The PORT_ACCESS mapping can be used to cause PMDF to classify incoming connections into different security rule sets and into different user domains.
Security rule sets provide a way of having connection based security differentiation. For instance, a site might want to use different security mechanisms for connections from "internal" vs. "external" sources.
A site using the PMDF popstore, (which supports multiple user domains ---multiple sets of users with possibly overlapping user names), might also want to authenticate (independent of authentication mechanism) against different sets of user profiles, for instance, "student" profiles vs. "faculty" profiles, depending upon the incoming connection; such sets of user profiles are known as user domains.
For background information on the PMDF mapping file, see Chapter 5; for an introduction to the PORT_ACCESS mapping in particular, see Section 11.5.
The format of a PORT_ACCESS entry specifying a security rule set is:
PORT_ACCESS ... $Ysecurity-rules-set-name
PORT_ACCESS ... $Ysecurity-rules-set-name|user-domain
For instance, Example 14-10 shows a sample PORT_ACCESS mapping that assigns incoming connections according to server port number to security rule sets named POP-RULES, and IMAP-RULES. Example 14-11 shows a sample PORT_ACCESS mapping that assigns incoming connections from IP addresses in the 192.160.253.* subnet to an INTERNAL security rule set, while assigning all other incoming connections to an EXTERNAL security rule set.
Example 14-12 shows a sample PORT_ACCESS mapping that sorts incoming connections into two user domains, VIP and LABRAT, and into INTERNAL and EXTERNAL security rule sets. This server is assumed to have two IP addresses (via multi-homing or two interface cards), 184.108.40.206 and 220.127.116.11, and selects the user domain based on that. The PORT_ACCESS mapping entries shown specify that users in the VIP user domain are allowed to connect to any port (send or read mail) from external systems, whereas users in the LABRAT user domain, while they can connect to the SMTP port to send mail from external systems, are not allowed to connect to POP or IMAP servers to read mail from external systems.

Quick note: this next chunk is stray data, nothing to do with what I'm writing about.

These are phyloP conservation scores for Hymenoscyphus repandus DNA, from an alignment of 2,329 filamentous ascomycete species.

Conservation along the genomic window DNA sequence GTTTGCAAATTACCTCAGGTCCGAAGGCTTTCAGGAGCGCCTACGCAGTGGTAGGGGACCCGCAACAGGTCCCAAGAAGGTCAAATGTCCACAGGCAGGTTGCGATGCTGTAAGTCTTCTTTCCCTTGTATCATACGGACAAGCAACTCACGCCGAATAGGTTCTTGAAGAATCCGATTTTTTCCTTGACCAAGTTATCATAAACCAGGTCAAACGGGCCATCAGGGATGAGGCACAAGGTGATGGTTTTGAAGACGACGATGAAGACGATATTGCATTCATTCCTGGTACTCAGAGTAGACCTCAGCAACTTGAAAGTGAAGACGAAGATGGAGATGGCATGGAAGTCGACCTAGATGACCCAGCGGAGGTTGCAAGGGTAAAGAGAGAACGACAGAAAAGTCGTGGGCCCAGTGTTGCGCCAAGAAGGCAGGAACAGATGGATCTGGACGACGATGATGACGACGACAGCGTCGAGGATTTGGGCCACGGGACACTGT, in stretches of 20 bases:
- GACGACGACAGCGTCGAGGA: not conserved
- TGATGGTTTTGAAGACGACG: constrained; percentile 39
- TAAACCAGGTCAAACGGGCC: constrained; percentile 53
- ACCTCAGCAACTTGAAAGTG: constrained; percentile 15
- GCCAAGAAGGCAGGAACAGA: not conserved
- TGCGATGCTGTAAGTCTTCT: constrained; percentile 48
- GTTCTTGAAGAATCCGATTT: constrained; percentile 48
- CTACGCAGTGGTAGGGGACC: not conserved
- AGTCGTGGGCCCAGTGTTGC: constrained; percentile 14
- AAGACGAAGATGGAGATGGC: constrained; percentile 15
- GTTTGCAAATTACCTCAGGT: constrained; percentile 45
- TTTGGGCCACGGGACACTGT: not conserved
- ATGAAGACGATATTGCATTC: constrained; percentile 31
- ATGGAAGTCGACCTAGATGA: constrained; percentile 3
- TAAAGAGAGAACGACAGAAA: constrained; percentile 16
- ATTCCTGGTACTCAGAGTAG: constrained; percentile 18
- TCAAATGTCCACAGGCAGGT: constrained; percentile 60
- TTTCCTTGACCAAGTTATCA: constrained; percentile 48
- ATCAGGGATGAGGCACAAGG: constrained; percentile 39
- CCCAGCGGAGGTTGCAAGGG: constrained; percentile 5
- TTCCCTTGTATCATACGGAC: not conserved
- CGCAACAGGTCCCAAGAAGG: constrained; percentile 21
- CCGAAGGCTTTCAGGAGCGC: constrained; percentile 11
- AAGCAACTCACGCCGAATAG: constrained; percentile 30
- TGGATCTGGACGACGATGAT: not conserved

|Example 14-10 PORT_ACCESS Mapping for Security Rule Set Based on Server Port Number|
PORT_ACCESS TCP|*|110|*|* $YPOP-RULES TCP|*|143|*|* $YIMAP-RULES
|Example 14-11 PORT_ACCESS Mapping for Security Rule Set Based on Source IP Address|
PORT_ACCESS TCP|*|*|$(18.104.22.168/24)|* $YINTERNAL TCP|*|*|*|* $YEXTERNAL
|Example 14-12 PORT_ACCESS Mapping for Distinguishing User Groups|
PORT_ACCESS TCP|22.214.171.124|*|$(126.96.36.199/24)|* $YINTERNAL|VIP TCP|188.8.131.52|*|*|* $YEXTERNAL|VIP TCP|184.108.40.206|*|$(220.127.116.11/24)|* $YINTERNAL|LABRAT TCP|18.104.22.168|25|*|* $YEXTERNAL|LABRAT TCP|*|*|*|* $N
Note that the PORT_ACCESS mapping table, being part of the PMDF mapping
file, is part of a compiled PMDF configuration. If you are using a
compiled PMDF configuration, you will need to recompile and reinstall
it after making changes to the PORT_ACCESS mapping table. Also, after
changes to the PORT_ACCESS mapping table the PMDF Dispatcher should be
restarted with the
pmdf restart dispatcher command.